Farm Ireland

Friday 15 December 2017

Cambridge gets royal student as William learns ropes for Duchy role

Caitriona Murphy

Caitriona Murphy

As Teagasc prepares for a flood of applications for its agricultural courses in 2014, one British University is also preparing to welcome a famous pupil into its agricultural programme.

Prince William is to embark on a 10-week agriculture course at Cambridge University to learn the ropes before he takes over the 132,000ac Duchy of Cornwall estate from his father.

William will take over the reins on one of the biggest estates in Britain when his father succeeds to the throne.

The estate, which includes 131,974ac of land in 23 counties, is estimated to be worth £730m (€878m) and recorded a profit of £19m (almost €23m) last year.

It is made up of around 3,500 farms and properties that are rented out to generate income for Prince Charles and his family. The estate, located mostly in the southwest of England, comprises arable and livestock farms, residential and commercial properties, as well as forests, rivers, quarries, and coastline.

Nearly half of the holdings are in Devon, with other large farms in Cornwall, Herefordshire, Somerset and Wales.

In 1913, the legal opinion was that the Duke of Cornwall was not liable to pay tax on income from the Duchy but since 1993 Prince Charles has voluntarily paid income tax at the normal rates on the estate's revenue.


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The Department of Agriculture in the United States (USDA) is to deploy shooters on night-time hunts to cull deer in a park at the centre of the US capital of Washington.

Rock Creek Park is home to a white-tailed deer population that has grown excessively over the past 20 years and now threatens the forest in the park. The US National Park Service said deer numbers had grown so large they were eating nearly all the tree seedlings and preventing the park's forest from growing.

In rural areas where the white deer population is large, farmers suffer economic losses when the deer graze on crops like corn and in large-scale orchards.

The Department of Agriculture shooters will hunt at night when the 19km-wide park is closed to the public and roads through the park will be closed to prevent members of the public being injured.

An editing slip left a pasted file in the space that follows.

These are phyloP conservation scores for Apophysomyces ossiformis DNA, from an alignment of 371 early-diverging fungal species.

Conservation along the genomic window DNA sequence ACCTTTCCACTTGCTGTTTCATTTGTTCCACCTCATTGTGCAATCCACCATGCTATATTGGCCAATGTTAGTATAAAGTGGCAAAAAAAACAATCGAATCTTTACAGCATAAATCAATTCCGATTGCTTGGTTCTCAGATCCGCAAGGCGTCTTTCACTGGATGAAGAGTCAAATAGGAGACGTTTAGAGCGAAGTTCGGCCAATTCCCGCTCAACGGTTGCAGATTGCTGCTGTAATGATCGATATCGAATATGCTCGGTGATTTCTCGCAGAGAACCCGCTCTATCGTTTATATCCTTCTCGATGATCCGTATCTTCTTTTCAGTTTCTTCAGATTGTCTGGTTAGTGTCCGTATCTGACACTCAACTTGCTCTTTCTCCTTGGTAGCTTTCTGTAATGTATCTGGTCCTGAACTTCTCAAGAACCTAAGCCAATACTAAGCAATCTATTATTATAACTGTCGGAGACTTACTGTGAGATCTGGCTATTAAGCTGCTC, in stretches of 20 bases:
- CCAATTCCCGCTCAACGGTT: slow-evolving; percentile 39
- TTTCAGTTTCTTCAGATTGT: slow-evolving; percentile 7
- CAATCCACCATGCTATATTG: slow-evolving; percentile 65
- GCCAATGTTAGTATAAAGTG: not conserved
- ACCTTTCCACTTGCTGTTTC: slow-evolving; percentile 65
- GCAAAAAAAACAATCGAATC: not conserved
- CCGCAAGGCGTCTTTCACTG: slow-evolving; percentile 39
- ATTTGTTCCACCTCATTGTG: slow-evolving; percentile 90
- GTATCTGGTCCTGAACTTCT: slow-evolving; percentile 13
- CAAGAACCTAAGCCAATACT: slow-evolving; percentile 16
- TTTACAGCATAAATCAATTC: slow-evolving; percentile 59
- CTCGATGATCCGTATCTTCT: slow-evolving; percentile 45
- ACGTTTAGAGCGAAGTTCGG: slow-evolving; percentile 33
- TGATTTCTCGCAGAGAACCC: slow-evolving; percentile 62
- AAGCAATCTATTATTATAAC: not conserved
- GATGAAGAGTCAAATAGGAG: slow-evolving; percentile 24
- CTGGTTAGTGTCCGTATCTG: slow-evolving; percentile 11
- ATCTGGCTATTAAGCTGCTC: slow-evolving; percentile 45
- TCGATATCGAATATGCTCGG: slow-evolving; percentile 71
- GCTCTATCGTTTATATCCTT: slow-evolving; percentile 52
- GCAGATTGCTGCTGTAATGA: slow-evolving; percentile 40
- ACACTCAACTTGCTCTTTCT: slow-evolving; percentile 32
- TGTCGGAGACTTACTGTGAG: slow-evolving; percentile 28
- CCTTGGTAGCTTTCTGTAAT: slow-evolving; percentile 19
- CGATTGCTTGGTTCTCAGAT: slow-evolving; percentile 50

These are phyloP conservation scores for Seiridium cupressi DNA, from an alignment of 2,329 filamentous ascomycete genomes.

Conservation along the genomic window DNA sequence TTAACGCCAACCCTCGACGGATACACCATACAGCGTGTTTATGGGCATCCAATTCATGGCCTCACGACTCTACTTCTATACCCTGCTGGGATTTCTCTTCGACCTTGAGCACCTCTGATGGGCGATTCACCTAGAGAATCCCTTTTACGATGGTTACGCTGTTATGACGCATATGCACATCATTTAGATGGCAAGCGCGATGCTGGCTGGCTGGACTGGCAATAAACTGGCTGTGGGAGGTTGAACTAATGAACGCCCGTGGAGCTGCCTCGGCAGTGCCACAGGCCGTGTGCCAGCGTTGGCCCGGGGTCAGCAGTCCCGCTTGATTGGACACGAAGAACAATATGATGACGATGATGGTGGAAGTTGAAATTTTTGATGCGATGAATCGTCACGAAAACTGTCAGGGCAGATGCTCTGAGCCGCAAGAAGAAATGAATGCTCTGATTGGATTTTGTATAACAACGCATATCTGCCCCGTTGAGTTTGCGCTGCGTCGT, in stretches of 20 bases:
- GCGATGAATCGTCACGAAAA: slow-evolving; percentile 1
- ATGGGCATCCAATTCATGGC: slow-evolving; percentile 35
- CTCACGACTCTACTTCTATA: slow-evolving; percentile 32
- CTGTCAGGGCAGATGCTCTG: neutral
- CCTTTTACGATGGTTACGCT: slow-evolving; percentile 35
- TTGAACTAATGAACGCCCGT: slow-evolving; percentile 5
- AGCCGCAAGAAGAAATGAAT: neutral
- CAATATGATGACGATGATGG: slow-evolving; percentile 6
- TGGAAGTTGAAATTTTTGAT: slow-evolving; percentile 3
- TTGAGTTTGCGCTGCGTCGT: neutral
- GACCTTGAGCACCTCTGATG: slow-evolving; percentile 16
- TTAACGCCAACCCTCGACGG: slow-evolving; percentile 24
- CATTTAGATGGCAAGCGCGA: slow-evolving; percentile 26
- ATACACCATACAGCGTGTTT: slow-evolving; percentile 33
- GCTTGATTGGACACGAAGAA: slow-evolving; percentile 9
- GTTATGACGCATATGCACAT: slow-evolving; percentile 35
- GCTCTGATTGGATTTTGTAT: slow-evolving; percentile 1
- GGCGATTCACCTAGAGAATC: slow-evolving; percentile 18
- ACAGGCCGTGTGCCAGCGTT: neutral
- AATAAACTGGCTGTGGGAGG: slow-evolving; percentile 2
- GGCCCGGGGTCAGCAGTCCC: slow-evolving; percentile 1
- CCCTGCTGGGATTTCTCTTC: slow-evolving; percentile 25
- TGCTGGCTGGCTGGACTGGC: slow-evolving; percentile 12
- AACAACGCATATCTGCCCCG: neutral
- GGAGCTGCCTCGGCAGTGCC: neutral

The aim is reduce the deer population from 31 per square kilometre to 15-20 per square kilometre over three years. The deer meat from the cull will be donated to food banks and organisations for the homeless.

The number of white-tailed deer in the United States exploded from a few hundred thousand in the 1930s to an estimated 30 million today. The population growth has been blamed on a lack of predators and expanding deer-friendly residential areas.


Fresh beef from certain states in Brazil could be imported into the United States again if new regulations announced last month are approved.

The US Department of Agriculture's Animal and Plant Health Inspection Service (APHIS) is proposing to amend its regulations to allow, under certain conditions, the importation of fresh beef from specific Brazilian states. The states involved are Bahia, Distrito Federal, Espirito Santo, Goias, Mato Grosso, Mato Grosso do Sul, Minas Gerais, Parana, Rio Grande do Sul, Rio de Janeiro, Rondonia, Sao Paulo, Sergipe, and Tocantis.

The proposed regulation changes would allow the importation of chilled or frozen beef while continuing to protect the United States from an introduction of foot-and-mouth disease (FMD).

Following a risk assessment and a series of site visits, APHIS concluded that Brazil had the veterinary infrastructure in place to detect and effectively eradicate an FMD outbreak if necessary. Imported beef would be subject to regulations that would reduce the risk of FMD introduction, including movement restrictions, inspections, removal of potentially affected parts and a maturation process.

But before the importation of beef from these Brazilian states can commence, the USDA's Food Safety and Inspection Service must designate Brazil as being eligible to export fresh/frozen beef products.

Irish Independent